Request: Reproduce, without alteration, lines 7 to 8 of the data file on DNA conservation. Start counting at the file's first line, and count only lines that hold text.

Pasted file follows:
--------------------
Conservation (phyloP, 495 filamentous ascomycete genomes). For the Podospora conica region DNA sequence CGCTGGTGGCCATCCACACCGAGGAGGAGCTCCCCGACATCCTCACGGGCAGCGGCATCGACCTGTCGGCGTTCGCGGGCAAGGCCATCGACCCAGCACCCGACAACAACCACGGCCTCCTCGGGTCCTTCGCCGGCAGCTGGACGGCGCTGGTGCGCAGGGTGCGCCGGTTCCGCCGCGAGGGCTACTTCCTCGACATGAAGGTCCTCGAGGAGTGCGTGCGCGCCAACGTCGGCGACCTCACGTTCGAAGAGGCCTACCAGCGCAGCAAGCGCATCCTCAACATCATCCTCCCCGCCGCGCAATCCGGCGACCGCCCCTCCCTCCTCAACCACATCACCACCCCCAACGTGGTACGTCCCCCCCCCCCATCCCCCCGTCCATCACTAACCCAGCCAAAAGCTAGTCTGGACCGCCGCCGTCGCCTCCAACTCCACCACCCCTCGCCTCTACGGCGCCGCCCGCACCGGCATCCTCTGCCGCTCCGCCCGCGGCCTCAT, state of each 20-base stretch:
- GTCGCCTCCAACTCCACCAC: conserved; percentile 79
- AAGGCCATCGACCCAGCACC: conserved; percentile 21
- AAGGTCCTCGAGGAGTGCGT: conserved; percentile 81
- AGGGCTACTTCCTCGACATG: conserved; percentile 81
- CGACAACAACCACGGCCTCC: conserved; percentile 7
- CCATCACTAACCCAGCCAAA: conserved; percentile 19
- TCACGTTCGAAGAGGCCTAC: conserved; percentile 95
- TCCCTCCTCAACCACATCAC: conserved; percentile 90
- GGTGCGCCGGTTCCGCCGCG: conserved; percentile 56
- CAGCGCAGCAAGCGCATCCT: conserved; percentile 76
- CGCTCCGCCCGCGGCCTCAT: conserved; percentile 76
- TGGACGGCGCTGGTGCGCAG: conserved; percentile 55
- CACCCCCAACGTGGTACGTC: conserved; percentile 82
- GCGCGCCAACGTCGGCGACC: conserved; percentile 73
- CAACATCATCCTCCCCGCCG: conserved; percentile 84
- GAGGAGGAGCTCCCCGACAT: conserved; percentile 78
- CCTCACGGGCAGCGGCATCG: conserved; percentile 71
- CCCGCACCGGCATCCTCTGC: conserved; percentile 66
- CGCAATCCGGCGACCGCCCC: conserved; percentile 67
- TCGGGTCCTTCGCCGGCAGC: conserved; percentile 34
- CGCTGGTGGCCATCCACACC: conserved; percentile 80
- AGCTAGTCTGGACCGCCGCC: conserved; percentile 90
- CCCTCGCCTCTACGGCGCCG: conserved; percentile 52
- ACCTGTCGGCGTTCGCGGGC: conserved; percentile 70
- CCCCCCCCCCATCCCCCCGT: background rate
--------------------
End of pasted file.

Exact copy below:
- CCATCACTAACCCAGCCAAA: conserved; percentile 19
- TCACGTTCGAAGAGGCCTAC: conserved; percentile 95